Paw Paw Wilson - Thursday, 03/28/02 17:36:53 GMT

Touchmarks: Wolfsmithy, It is a tricky area. In the ironworking business in North America there is no central registry other than our slowly growing and under promoted
International Registry of Blacksmith Touchmarks.

Legal trademarks are a very difficult issue. To research them you go to the U.S. patent office or one of its satelite libraires and search through the existing trademarks OR pay a patent lawyer thousands of dollars to do so. . . THEN, the general rule is that you just start USING your trademark in public business. It must be in nationwide trade. After several years if you have not had any complaints about possible infringement the patent office will take your registration AND your money. . .

Note that even though the Patent Office has many NEW patents and trademarks in their computer system the vast majority of old information, that may still apply, is not. The satelite libraries have this information on microfilm but it is difficult to use. A trip to Crystal City, VA (next to Arlington) is the best way to do this research if you can afford it.

Please note, I am not a Trademark expert or a lawyer and may have this all wrong. But it is the best of what I know from reading the application paperwork. Also note that the U.S. Patent office is now a "fee funded" department. That means that fees now reflect the costs of operating that government entity and they are now significant. Not only that but patents now require an annual fee to remain in force. . .

In patents and trademarks the important rule is, who invented it or in the case of trademarks, used it, first? Registration in our registry can help support this claim AND does put your mark in the national as well as international arena, but has no legal status.

There are also some fuzzy rules about the specific trade the mark is used in. If your mark looked like one used by a manufacturer of refridgerators and there was no way to confuse your business (hand forged ironwork) with theirs (refridgerators) then you might have the right to use that mark. However, a big corporation may take you to court at huge expense (to you) even if they are wrong. . . they will win by costing you more than you can afford. So don't go copying the Ford or Chevy trademarks. . .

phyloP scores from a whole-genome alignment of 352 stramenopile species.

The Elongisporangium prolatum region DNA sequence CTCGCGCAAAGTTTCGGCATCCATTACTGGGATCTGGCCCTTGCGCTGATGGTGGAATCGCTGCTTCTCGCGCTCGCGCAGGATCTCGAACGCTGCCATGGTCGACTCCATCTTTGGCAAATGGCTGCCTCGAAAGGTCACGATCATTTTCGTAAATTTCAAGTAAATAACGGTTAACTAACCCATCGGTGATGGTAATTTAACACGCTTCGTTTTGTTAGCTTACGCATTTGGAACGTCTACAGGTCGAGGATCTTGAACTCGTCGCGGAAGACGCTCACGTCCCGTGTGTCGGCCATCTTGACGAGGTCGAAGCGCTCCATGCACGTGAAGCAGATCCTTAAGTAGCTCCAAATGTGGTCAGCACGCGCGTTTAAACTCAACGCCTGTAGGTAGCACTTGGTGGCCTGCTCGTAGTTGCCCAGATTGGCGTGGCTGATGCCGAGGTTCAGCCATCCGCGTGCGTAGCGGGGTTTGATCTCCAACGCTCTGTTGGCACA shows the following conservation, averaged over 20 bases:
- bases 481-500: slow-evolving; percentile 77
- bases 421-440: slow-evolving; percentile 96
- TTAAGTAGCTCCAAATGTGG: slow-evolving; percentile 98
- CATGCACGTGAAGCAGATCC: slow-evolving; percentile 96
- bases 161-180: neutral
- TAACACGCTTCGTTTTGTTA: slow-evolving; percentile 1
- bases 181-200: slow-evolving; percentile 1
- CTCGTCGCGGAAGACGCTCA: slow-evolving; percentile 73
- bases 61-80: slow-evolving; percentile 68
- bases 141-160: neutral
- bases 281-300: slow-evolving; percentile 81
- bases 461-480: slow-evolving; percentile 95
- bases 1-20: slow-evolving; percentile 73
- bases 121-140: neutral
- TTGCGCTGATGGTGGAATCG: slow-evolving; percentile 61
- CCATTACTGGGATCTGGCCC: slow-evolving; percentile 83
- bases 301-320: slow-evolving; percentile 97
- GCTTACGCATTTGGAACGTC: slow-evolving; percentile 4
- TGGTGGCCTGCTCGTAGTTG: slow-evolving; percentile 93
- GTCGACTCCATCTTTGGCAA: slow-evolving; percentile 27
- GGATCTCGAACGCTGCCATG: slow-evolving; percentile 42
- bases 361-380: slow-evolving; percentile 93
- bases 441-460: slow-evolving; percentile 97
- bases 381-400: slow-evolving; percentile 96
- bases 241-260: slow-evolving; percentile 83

An intresting comment on this subject. The mark of Francis Whitaker, his famous Diamond <F> was also the mark of a big commercial forge who's mark I found in a copy of the 1939 ASM Forging Handbook on a chart from the Drop Forging Association. There was also a sideways diamond, a triangle and several circles and partial circles with a capital "F".

So, design and make your mark, send a good photo of the mark in steel OR a sample in steel along with your registration fee and we will get that puppy out in public!

   - guru - Thursday, 03/28/02 17:42:42 GMT

Saws and Cutting: Jim, reciprocating or band saws are best. They are smooth, cool, quiet and inexpensive to operate. However, it is difficult to find a good saw for $200. The real cheap imported bandsaws copied after the Ridgid brand saw (no longer made) are not worth the aggrevation even if they are FREE.

Abrasive chopsaws are noisy, hot and dirty. They also do the job inexpensively from an initial standpoint but wheels are replaced often and will rapidly pay for a bandsaw. Although they will cut hard materials they are not recommended for annealed tool steel. You end up with a hardened area where cut and have lost the advantage (and expense) of the annealed steel.

NEVER use abrasive wheels in wood working saws. The grit gets into places that are not designed to handle abrasive grit and the life of your saw is very short.

I made the Heavy Duty hack saw on the Getting Started page because I was doing so much hand sawing that I trashed several Craftman hacksaws in a few weeks. . . I found that sawing with good hard blades, was much prefered to torching and more efficient than hot cutting.

Even more efficient but not very portable would be a little cutoff die for a hydraulic press. A 10 ton hyrdaulic jack will cut 9/16 square (or round) and smaller. Hand opperated lever bar shears are made for small stock but need serious anchoring (like to a weld platten) in order to apply enough force to cut 1/2" bar.
   - guru - Thursday, 03/28/02 18:01:17 GMT

there is nothing wrong with the "Cheap" band saws my old one (an enco model $135 )lasted about 15 years and was finaly retired due to a cracked frame moveing it from one shop to anouther. my current band saw is a realy cheap harbor frieght model (adout $180) I wouldn't sigest buying from them but the saw is fine.
the thing that i have noticed with these is that they are a pain to set up and to be acurect need to be consantly adjusted when ever the set up is changed. how ever I have and still do a LOT of work on mine and so far the only thing that has stoped it has been stainless. (it realy dosn't like to cut stainless.)
   MP - Thursday, 03/28/02 18:26:36 GMT

MP, I have seen many of these machines that didn't have enough adjustment to be made to cut straight and many have really cheap guide bearings that don't hold up. Buying a machine and then having to "remanufacture" it (moving holes, adding brackets) in order for it to operate is not a good deal and not within many folks patience or understanding.

My old Ridgid cuts 2" diameter bar within +/-.005 squareness when I level up the stock rollers, Or if it is short enough stock to not need extra support. Using a good Lenox HSS blade I've cut hundreds of pounds of stainless into small pieces in a single day running at the fastest speed (220 FPM) using a little WD-40 for lube/coolant. When those pieces are all going to be machined that squareness and only needing to allow 1/64" for cleanup is a real time saver, expecialy in SS.